There was not any grounds, he was out, but everyone including the Indians, (credit to them) thought that the dismissal was not in the spirit of the game and agreed that he should continue his innings, umpires agreed, end of story.
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Of course the Corbyloon and Scotman are both Scottish so therefore they go by rule 59a paragraph 3

If he's English he's definately out..or "oot"

Seriously though it was a bit of a strange situation,there was an element of doubt whether tea had been called or whether the ball had crossed the boundary.

Full credit to the Indians though for playing in the spirit of the game,they should be applauded for that...As it happened Bell only hit another 22 so hopefully it won't matter!
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and the umpire was holding the bowlers sweater out.....and the throw in was half hearted.

Technically out, right decision, and not the first time it has happened. England vs West Indies and Edmonds/Haynes and England rescinded the appeal overnight as it was last ball of the day. Haynes did say "Philip, dis is my island and you aint going to get off it live if it sticks" (apparently in jest).

Also one involving Kallicharan as well.....can't remember that one.
If the fielder touched the ball at the same time as he touched the rope then would that not count as four.
The whole incident was odd for several reasons:
1) The Indian fielder who returned the ball did so very slowly- I got the impression he thought the ball had gone for four
2) The other England batsman (Morgan?) seemed to put his hand up to tell Bell not to come- so he seemed to realise the ball was still in play.
3) Bell and possibly some Indian fielders (the one picking ip helmets and collecting sweaters) and the umpire (who handed over the sweaters) appeared to think play was over for tea. However they must have been wrong- why would an umpire bring play to a close while the ball was still in the fielder's hands? If the return had sailed over the wicket keeper's head and gone for overthrows would they have been counted?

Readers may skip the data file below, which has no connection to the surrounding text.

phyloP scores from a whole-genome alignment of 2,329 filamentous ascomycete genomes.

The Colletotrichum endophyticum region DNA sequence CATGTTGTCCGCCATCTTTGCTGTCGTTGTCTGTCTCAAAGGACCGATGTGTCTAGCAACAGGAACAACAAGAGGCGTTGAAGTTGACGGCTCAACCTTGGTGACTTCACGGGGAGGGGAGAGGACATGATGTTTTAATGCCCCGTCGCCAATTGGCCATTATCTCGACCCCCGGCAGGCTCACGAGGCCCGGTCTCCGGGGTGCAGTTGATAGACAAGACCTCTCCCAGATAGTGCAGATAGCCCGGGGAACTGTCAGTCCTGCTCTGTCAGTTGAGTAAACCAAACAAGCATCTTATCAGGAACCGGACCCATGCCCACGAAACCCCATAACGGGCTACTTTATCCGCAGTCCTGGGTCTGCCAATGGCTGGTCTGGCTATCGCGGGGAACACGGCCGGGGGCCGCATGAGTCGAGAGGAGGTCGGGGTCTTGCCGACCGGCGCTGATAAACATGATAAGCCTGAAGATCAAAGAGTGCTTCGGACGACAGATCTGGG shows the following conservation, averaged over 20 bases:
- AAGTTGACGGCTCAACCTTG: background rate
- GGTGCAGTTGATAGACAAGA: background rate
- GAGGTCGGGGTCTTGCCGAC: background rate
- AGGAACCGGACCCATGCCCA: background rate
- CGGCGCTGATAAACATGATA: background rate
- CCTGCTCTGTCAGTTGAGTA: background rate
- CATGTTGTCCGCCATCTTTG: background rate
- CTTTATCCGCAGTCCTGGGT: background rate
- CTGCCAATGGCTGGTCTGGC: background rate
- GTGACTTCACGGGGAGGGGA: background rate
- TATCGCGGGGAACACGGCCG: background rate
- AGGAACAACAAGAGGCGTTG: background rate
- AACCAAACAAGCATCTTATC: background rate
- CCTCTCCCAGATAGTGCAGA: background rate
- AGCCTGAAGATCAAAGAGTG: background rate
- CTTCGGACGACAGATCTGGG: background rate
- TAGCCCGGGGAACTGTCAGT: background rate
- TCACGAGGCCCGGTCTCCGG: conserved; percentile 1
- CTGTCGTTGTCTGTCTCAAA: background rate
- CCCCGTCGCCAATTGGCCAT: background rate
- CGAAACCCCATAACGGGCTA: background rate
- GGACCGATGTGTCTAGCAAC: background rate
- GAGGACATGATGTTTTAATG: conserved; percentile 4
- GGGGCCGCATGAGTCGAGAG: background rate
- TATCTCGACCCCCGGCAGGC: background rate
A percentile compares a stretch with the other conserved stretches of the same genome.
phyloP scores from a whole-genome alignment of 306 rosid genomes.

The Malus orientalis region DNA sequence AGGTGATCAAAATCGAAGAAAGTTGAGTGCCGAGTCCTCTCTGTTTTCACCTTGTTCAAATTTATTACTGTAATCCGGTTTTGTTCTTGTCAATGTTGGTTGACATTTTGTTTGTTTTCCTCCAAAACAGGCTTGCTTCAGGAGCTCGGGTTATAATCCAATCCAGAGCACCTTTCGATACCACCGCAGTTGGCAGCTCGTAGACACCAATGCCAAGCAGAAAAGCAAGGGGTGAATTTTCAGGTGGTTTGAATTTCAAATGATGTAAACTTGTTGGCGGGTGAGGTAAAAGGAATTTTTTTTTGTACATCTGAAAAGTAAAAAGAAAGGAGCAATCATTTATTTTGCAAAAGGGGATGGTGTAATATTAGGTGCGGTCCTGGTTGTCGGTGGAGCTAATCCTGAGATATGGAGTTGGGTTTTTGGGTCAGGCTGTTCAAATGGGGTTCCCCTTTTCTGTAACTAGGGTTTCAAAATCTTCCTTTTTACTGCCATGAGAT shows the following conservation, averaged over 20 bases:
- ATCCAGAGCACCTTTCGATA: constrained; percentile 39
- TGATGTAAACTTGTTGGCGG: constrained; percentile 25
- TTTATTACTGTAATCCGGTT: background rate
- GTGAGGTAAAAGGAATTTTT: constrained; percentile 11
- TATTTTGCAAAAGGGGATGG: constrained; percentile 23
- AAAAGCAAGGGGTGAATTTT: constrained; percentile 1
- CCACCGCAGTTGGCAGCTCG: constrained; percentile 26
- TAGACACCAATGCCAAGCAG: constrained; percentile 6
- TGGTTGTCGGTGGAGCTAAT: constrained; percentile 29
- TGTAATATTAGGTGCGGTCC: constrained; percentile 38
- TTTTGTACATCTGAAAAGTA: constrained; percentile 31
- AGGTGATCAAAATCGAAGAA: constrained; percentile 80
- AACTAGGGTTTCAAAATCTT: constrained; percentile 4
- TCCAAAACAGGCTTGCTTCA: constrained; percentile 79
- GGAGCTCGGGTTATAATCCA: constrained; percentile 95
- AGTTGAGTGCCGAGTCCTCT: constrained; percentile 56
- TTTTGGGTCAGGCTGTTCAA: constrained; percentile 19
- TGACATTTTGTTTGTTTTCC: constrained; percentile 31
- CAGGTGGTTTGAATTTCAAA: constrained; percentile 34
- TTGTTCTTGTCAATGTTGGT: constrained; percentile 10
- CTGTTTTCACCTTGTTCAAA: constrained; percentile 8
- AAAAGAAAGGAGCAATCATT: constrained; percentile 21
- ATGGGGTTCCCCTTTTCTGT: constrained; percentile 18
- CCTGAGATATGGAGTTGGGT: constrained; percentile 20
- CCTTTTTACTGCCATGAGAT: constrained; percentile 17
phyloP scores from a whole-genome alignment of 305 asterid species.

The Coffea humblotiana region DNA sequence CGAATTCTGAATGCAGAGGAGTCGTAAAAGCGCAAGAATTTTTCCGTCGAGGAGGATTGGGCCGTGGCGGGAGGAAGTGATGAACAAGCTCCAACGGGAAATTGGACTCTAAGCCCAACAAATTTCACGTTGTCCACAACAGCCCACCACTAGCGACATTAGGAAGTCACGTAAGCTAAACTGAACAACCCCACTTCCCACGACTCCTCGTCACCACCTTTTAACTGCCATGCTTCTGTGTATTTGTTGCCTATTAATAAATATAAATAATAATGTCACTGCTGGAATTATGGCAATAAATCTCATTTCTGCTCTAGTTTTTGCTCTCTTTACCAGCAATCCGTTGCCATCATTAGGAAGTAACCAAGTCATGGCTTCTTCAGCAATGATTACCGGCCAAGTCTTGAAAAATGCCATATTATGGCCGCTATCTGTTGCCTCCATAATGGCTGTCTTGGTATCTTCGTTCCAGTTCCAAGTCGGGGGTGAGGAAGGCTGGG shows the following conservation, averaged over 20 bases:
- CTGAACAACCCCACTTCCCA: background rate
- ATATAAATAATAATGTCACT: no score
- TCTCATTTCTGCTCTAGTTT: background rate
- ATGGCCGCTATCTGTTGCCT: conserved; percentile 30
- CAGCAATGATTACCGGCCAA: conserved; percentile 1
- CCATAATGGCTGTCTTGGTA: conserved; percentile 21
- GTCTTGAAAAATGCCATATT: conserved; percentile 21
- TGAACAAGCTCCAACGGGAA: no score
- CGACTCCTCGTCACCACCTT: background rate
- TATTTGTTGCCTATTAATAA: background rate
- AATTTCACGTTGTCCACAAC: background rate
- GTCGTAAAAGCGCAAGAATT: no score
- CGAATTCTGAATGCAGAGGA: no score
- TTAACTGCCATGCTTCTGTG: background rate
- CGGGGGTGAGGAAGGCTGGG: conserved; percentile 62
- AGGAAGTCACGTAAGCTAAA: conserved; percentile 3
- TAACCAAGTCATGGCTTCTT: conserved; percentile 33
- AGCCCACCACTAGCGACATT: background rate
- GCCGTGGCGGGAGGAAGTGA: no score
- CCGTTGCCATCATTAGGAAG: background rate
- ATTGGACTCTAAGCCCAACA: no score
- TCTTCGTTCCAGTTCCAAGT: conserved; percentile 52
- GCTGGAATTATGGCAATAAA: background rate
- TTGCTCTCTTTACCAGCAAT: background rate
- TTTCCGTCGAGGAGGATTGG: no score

4) I think it was wrong of Strauss and the manager to go to the Indian dressing room to ask them to withdraw the appeal.
5) Once the decision was made to reinstate Bell the crowd and scorers should have been informed before they the Indian team came out to boos and jeering.
Ian Bell realised too late that the ball was still in play and laso realised that he had no chance in getting back to his crease, so he "bluffed" and walked off the field of play.

My opinion.
And I think Bell should have sportingly declined the Indians' offer to withdraw the appeal.
factor 30....I agree.
It boils down to the fact that the spirit of the game has been applied over and above the law, and that has to be a good thing for all concerned.

Should the Indians lose the series, there will always be a question-mark over England's right to hold the Number One position, given that they gained iy under these circomstances.
OH tells me it is considered ungentlemanly to "take a wicket" under such circumstances. He tells of a batsman at the bowler's end who was well down the wicket as OH bowled. After a couple of balls, OH stopped at the wicket. held the ball near the bails, raised an eyebrow and the batman didn't do it again!
cc1 the point made by your OH is well made, but it is the umpire who decides whether the ball is dead and when "time" is called....not Ian Bell.